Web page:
When they got to the top of the hill, a long-legged young woman wearing a white T-shirt and short twisted dreadlocks came out to greet them. “How are you, Doreen? Finally, you reach! Every day, I ask m’self why that Doreen don’ come visit me?”
“You knew I was here?”
“Girl,” Macey said, lowering her voice, “on this island, everybody know everything. I can’t say a word to your boyfriend here unless you keep right in the middle of the
conversation. Oh, these small-island people are suspicious! Sometimes I wish I back in Kingston where nobody know my business.”
She waved them towards her house. Grey rooftiles had been hammered to the front of the porch. The three of them sat down on the steps. Macey’s skin was of a lighter brown than that of the Grenadians; her face was round, with a wide mouth and a strong chin. “I thought I miss my family here. Instead I miss my privacy.”
“You can’t forget your family,” Doreen said.
“But I gotta say I like it here. It peaceful. In Kingston you got to watch your back.” Looking at Doreen, she said: “Girl, you need a haircut. Why don’ you come see me the day you reach?”
“I wasn’t ready.”
“You ready now?”
Doreen gripped Philip’s arm. “I ready.”
Macey got to her feet. “Why kind of haircut you want?”
“I want straightenin’,” Doreen said, standing up.
“Straightenin’ gonna cost you. I go into St. George’s to get the solution. For straightening, I charge fifty EC dollar.”
“Sweetie,” Doreen said. “We got fifty EC dollar?”
“I think so.” Astonished by Doreen’s compliance, Philip wondered whether Macey’s offer had contained a cultural signal, indiscernible to his eye, which ruled out bargaining. He found fifty EC dollars and handed them to Macey. The young woman took the money and disappeared into the house. “Straightening cost twice that much in Toronto,” Doreen said in a whisper. Macey returned carrying a towel, a bucket and a container of straightening solution. She wore white gloves like a pathologist. She sat Doreen down on a plastic chair on the porch and wrapped the towel around her shoulders. As Macey set to work, Philip backed away. The scabs on his shins itched in the heat. At the side of Macey’s house, the frame of a black chest of drawers, stripped of its innards, sat tumbled on its back among scattered pieces of lathe fanned out across red-brown earth.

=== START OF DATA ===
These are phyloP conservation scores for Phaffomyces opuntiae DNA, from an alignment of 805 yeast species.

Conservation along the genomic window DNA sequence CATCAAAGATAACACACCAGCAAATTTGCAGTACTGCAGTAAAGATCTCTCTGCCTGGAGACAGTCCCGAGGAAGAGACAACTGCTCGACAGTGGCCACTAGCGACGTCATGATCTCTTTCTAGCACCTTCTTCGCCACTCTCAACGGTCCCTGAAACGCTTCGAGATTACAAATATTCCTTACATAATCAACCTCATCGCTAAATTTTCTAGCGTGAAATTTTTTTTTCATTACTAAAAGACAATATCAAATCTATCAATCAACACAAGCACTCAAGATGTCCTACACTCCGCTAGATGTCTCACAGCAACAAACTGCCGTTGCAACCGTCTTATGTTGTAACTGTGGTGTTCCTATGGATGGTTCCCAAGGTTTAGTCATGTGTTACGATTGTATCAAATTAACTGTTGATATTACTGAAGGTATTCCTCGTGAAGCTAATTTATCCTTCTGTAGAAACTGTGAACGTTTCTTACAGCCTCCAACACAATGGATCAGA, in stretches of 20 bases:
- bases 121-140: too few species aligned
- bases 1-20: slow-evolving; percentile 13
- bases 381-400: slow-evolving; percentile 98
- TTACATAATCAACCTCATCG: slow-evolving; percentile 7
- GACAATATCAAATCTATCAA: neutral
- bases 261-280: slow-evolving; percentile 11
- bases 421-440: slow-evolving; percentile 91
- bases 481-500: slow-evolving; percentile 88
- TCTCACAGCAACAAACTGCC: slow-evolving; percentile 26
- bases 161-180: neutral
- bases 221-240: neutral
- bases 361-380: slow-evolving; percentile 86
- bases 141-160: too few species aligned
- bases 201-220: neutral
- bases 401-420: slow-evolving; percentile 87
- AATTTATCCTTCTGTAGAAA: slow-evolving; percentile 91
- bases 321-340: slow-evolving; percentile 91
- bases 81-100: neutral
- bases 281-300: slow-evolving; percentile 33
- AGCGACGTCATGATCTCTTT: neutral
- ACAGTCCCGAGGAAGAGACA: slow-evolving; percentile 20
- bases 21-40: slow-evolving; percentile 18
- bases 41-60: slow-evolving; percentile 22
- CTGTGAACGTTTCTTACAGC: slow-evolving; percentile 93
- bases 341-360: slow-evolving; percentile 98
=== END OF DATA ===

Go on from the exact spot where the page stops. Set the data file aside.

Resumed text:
“Why you come here?” Macey said. She doused and lathered Doreen’s hair. She dragged Doreen to her feet and bent her forward. Doreen braced her elbows on the rail of the porch. She made Doreen lean over the rail until she was staring down at the hurricane wreckage. The wood and cardboard had half-sunk into the earth, becoming one with the soil in a coarse humus. “Why you come to Grenada?” Macey lathered and rubbed until she was hauling Doreen’s head up and down. “Why don’ you go to Jamaica to see your family?”
Doreen gasped. Suds ran across her cheeks. “I go to Jamaica next week for my brother funeral!” she shouted. She stood up and burst into tears. A man on the other side of the road stared at them. Doreen shook herself out of Macey’s grip. Philip rushed up the steps and hugged her trembling body. Her hair crushed by lather, Doreen’s head shone forth in its strong dark roundness as her lips nuzzled his shoulder.
She turned around and let Macey’s hug receive her. “We book this vacation, then they murder my brother in Kingston. They going to do an autopsy so they put him on ice so I decide to go on vacation anyway. I think maybe being around West Indian people do me good.”
The two women rocked together like coconut trees whose suppleness belied the force of the wind. “It be all right, Doreen,” Macey said. “I happy you come and see me.”
Doreen gave Macey a squeeze, as though she were the one offering comfort. She stood up, strong and independent as she had always been and yet, Philip sensed, older.
“Straighten my hair good, Macey! My hair gotta shine for my brother funeral. And try to do it quickly, please. Philip and me goin’ to Fred and Mitzi’s place. Tonight I’m cookin’ a fish dinner.”